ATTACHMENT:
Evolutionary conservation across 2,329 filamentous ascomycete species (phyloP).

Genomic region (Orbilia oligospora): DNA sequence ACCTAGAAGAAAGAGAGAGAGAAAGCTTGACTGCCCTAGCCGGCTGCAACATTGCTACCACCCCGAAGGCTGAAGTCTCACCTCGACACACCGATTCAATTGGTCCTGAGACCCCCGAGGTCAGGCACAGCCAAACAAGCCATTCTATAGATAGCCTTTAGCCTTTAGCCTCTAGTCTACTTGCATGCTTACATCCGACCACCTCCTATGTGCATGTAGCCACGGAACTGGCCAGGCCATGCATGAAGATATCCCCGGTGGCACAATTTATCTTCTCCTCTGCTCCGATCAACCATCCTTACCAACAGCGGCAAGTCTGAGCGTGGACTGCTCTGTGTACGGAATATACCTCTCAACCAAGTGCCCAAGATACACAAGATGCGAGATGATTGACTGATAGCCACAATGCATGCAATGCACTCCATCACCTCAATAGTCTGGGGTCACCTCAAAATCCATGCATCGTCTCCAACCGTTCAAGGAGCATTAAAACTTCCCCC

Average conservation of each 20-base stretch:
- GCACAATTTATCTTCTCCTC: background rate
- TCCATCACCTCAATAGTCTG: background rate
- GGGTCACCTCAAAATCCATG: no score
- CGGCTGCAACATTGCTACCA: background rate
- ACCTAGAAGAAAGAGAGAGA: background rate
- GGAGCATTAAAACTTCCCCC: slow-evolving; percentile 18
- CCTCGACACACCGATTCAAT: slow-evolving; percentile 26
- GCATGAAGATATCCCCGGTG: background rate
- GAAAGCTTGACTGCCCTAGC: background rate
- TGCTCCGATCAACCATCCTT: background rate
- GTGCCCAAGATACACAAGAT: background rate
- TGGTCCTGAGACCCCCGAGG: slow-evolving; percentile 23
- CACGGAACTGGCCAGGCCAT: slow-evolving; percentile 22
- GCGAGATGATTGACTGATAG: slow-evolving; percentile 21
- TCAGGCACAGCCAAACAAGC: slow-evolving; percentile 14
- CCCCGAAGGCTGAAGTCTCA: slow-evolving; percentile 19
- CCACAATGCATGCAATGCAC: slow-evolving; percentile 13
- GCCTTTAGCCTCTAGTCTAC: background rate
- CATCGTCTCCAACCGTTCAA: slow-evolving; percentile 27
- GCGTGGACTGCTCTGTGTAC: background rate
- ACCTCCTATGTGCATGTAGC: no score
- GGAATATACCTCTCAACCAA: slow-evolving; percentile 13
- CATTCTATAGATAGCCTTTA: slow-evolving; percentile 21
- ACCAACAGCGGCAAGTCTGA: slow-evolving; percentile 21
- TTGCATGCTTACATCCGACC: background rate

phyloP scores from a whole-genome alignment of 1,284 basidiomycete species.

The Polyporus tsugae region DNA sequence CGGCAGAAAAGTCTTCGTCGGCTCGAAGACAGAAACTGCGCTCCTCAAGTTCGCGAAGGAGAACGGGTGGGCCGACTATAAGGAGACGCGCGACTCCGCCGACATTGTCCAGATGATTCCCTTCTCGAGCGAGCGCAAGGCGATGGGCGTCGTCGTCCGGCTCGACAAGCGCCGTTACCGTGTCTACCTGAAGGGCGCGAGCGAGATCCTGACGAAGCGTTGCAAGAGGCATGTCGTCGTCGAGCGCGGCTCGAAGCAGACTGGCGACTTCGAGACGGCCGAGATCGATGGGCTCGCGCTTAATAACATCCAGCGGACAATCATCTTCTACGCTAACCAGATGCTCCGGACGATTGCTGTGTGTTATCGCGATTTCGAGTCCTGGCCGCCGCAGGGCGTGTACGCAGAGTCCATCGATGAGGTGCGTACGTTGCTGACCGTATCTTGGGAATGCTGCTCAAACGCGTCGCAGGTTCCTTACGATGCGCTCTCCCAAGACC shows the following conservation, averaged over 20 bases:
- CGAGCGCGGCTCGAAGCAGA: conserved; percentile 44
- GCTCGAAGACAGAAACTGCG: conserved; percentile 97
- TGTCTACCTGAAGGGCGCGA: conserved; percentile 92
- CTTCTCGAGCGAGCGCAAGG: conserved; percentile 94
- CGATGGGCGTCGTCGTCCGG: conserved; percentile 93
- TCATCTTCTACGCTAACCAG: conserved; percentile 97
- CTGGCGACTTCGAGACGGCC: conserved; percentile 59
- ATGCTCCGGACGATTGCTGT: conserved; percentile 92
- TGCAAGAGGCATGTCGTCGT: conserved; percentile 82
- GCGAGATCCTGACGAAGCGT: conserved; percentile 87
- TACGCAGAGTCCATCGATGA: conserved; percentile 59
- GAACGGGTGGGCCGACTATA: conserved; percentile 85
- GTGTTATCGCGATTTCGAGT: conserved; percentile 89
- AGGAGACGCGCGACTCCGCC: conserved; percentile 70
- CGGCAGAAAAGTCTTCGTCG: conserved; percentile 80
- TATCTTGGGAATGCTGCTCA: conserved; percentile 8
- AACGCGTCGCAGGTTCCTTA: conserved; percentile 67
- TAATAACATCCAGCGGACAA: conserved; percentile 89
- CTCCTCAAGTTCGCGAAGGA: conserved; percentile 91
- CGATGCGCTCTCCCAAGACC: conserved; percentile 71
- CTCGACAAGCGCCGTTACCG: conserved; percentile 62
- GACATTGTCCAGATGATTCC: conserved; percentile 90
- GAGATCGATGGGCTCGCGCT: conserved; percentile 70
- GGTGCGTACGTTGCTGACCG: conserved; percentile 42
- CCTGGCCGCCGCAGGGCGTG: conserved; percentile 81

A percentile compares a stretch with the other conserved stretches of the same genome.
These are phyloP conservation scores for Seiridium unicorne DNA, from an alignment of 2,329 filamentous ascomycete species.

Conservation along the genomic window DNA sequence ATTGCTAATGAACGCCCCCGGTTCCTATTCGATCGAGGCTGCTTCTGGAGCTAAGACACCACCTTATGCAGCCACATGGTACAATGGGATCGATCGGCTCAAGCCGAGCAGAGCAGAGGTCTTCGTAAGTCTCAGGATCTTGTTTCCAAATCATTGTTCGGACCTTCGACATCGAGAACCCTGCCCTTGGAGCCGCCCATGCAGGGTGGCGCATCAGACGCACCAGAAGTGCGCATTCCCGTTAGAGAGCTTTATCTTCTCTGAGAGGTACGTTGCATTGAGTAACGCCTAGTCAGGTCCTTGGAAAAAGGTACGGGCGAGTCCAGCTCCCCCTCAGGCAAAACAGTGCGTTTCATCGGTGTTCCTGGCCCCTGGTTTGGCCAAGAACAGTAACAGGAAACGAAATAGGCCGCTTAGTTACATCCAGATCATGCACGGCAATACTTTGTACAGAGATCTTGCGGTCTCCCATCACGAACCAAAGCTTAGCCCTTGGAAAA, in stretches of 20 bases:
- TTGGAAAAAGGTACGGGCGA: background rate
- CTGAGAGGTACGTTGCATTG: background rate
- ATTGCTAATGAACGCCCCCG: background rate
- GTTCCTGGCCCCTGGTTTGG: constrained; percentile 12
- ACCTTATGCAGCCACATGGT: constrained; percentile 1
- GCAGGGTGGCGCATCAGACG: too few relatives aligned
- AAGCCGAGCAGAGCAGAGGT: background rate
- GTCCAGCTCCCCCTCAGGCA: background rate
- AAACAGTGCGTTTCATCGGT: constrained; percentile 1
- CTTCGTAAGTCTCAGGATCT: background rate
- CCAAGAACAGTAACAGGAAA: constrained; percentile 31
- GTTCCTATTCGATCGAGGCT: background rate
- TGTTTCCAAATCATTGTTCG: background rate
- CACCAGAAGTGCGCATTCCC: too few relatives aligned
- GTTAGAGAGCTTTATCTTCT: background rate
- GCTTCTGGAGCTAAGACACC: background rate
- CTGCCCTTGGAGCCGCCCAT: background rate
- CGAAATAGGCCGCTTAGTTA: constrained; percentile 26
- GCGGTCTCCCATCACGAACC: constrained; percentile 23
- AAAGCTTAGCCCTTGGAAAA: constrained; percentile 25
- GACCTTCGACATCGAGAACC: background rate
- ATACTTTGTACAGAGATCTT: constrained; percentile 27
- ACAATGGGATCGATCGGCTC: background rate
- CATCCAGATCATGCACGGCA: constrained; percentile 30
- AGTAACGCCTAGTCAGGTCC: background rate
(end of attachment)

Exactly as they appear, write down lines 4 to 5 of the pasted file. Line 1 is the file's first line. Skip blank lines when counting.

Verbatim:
- GCACAATTTATCTTCTCCTC: background rate
- TCCATCACCTCAATAGTCTG: background rate